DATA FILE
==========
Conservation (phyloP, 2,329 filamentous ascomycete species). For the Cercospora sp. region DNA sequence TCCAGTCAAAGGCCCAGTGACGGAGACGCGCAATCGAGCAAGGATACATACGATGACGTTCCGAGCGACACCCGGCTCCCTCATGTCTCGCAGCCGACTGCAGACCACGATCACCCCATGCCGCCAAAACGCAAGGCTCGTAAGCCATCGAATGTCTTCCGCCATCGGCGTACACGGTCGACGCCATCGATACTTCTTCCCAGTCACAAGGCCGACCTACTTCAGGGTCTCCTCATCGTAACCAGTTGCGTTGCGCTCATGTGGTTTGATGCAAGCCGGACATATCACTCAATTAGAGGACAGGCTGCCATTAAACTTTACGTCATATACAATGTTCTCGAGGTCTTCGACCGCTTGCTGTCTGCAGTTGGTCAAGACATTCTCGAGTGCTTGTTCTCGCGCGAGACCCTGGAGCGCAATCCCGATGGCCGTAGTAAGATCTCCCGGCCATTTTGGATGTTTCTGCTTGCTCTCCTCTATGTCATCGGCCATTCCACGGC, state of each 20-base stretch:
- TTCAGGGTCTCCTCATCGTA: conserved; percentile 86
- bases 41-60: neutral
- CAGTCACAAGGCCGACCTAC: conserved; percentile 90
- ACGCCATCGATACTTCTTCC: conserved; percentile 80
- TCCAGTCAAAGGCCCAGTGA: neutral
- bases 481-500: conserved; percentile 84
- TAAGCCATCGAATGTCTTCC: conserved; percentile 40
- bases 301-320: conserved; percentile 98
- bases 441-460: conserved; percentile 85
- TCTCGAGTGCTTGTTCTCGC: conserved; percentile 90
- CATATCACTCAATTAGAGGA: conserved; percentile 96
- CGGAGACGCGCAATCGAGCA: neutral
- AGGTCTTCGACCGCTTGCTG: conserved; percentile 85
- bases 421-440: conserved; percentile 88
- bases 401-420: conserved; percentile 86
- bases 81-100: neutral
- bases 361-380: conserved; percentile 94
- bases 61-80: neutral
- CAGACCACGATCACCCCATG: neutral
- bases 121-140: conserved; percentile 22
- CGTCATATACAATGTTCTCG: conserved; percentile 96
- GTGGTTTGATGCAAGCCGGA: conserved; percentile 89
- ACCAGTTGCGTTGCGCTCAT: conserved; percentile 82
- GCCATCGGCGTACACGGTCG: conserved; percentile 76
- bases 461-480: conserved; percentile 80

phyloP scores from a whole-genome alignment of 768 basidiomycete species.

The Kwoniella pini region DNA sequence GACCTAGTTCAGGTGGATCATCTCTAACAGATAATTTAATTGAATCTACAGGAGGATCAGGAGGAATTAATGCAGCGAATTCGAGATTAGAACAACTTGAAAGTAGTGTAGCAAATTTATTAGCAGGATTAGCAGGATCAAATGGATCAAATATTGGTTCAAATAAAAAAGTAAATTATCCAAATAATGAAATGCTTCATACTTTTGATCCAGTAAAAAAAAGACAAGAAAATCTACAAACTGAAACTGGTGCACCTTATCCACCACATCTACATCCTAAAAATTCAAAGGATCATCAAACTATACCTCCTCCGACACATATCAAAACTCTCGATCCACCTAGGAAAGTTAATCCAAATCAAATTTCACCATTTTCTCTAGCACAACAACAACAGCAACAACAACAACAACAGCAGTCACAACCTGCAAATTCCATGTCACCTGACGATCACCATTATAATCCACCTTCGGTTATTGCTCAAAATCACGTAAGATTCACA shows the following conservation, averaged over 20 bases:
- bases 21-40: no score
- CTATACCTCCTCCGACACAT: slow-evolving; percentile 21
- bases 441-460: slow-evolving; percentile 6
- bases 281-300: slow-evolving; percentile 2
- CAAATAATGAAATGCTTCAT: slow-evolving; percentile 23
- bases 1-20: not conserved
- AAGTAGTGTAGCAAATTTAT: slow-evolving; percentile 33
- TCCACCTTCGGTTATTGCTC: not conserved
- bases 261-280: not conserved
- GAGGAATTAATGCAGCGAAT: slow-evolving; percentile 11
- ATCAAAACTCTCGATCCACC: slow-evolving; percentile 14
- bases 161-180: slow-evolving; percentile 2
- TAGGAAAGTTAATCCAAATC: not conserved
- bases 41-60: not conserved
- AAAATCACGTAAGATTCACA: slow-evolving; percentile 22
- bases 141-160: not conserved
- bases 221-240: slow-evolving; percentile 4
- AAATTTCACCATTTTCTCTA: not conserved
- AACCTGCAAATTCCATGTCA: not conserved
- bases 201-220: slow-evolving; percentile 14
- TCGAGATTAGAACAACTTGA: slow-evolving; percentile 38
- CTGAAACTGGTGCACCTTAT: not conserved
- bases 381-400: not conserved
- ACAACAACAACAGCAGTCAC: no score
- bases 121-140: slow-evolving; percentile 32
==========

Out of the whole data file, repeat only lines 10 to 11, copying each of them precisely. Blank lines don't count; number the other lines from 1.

- bases 441-460: conserved; percentile 85
- TCTCGAGTGCTTGTTCTCGC: conserved; percentile 90